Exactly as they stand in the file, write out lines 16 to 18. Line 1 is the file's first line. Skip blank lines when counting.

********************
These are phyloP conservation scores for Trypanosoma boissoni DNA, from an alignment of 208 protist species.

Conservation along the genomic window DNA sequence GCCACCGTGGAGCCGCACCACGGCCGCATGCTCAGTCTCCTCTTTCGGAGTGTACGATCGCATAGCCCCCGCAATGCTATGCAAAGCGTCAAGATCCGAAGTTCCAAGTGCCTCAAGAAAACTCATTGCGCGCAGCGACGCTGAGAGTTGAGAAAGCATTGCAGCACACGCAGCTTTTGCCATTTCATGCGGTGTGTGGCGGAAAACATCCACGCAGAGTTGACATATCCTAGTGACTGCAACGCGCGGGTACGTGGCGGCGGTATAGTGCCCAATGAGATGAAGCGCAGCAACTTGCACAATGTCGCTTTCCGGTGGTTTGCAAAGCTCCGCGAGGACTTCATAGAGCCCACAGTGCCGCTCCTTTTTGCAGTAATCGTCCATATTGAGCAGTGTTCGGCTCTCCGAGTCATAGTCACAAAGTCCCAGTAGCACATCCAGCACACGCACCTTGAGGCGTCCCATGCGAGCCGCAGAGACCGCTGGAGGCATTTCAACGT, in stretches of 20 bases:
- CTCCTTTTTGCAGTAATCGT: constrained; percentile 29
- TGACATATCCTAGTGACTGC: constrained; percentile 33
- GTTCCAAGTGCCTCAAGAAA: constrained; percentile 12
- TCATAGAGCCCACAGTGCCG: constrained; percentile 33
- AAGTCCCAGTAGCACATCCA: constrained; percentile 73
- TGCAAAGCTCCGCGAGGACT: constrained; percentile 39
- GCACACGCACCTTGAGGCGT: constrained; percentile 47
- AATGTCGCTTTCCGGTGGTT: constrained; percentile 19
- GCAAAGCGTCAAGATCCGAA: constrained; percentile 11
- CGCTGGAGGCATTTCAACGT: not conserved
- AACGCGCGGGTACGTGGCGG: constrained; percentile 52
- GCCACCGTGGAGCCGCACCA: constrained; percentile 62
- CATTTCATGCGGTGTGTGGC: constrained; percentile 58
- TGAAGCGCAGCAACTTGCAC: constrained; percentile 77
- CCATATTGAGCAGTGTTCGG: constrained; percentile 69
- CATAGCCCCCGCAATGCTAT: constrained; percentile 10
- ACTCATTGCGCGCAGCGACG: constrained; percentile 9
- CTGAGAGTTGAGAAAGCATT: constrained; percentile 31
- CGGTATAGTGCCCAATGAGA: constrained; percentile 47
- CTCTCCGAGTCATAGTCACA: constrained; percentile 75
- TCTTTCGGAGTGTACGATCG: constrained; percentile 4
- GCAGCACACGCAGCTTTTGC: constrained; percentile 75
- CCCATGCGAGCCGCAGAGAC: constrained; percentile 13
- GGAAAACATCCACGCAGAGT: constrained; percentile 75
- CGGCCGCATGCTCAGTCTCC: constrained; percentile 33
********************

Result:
- TGAAGCGCAGCAACTTGCAC: constrained; percentile 77
- CCATATTGAGCAGTGTTCGG: constrained; percentile 69
- CATAGCCCCCGCAATGCTAT: constrained; percentile 10